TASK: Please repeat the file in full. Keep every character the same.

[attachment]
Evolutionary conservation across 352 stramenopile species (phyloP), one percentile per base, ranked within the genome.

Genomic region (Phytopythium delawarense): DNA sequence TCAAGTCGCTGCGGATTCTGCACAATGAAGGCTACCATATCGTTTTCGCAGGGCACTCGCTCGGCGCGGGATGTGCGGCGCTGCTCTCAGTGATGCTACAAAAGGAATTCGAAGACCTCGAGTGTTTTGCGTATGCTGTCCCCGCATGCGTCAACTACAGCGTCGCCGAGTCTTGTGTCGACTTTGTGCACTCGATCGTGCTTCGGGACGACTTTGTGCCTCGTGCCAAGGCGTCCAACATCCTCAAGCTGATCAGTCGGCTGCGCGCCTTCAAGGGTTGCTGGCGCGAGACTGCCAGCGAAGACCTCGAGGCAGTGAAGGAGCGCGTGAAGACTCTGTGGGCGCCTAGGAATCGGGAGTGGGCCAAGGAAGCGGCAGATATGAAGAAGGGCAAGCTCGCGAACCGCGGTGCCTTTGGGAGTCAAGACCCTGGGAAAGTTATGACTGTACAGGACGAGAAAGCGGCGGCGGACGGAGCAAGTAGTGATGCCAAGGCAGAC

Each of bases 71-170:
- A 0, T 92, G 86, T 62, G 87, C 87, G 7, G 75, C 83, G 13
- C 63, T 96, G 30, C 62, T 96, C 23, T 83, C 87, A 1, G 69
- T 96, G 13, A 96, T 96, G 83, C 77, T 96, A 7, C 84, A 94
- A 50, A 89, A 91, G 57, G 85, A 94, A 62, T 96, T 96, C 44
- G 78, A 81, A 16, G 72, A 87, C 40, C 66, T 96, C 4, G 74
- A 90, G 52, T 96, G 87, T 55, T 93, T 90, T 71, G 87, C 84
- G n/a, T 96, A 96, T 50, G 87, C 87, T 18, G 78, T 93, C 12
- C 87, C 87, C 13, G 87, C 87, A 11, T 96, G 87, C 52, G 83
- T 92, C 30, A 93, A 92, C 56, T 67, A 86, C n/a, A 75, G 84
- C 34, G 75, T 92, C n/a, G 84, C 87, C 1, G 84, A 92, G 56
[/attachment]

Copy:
Evolutionary conservation across 352 stramenopile species (phyloP), one percentile per base, ranked within the genome.

Genomic region (Phytopythium delawarense): DNA sequence TCAAGTCGCTGCGGATTCTGCACAATGAAGGCTACCATATCGTTTTCGCAGGGCACTCGCTCGGCGCGGGATGTGCGGCGCTGCTCTCAGTGATGCTACAAAAGGAATTCGAAGACCTCGAGTGTTTTGCGTATGCTGTCCCCGCATGCGTCAACTACAGCGTCGCCGAGTCTTGTGTCGACTTTGTGCACTCGATCGTGCTTCGGGACGACTTTGTGCCTCGTGCCAAGGCGTCCAACATCCTCAAGCTGATCAGTCGGCTGCGCGCCTTCAAGGGTTGCTGGCGCGAGACTGCCAGCGAAGACCTCGAGGCAGTGAAGGAGCGCGTGAAGACTCTGTGGGCGCCTAGGAATCGGGAGTGGGCCAAGGAAGCGGCAGATATGAAGAAGGGCAAGCTCGCGAACCGCGGTGCCTTTGGGAGTCAAGACCCTGGGAAAGTTATGACTGTACAGGACGAGAAAGCGGCGGCGGACGGAGCAAGTAGTGATGCCAAGGCAGAC

Each of bases 71-170:
- A 0, T 92, G 86, T 62, G 87, C 87, G 7, G 75, C 83, G 13
- C 63, T 96, G 30, C 62, T 96, C 23, T 83, C 87, A 1, G 69
- T 96, G 13, A 96, T 96, G 83, C 77, T 96, A 7, C 84, A 94
- A 50, A 89, A 91, G 57, G 85, A 94, A 62, T 96, T 96, C 44
- G 78, A 81, A 16, G 72, A 87, C 40, C 66, T 96, C 4, G 74
- A 90, G 52, T 96, G 87, T 55, T 93, T 90, T 71, G 87, C 84
- G n/a, T 96, A 96, T 50, G 87, C 87, T 18, G 78, T 93, C 12
- C 87, C 87, C 13, G 87, C 87, A 11, T 96, G 87, C 52, G 83
- T 92, C 30, A 93, A 92, C 56, T 67, A 86, C n/a, A 75, G 84
- C 34, G 75, T 92, C n/a, G 84, C 87, C 1, G 84, A 92, G 56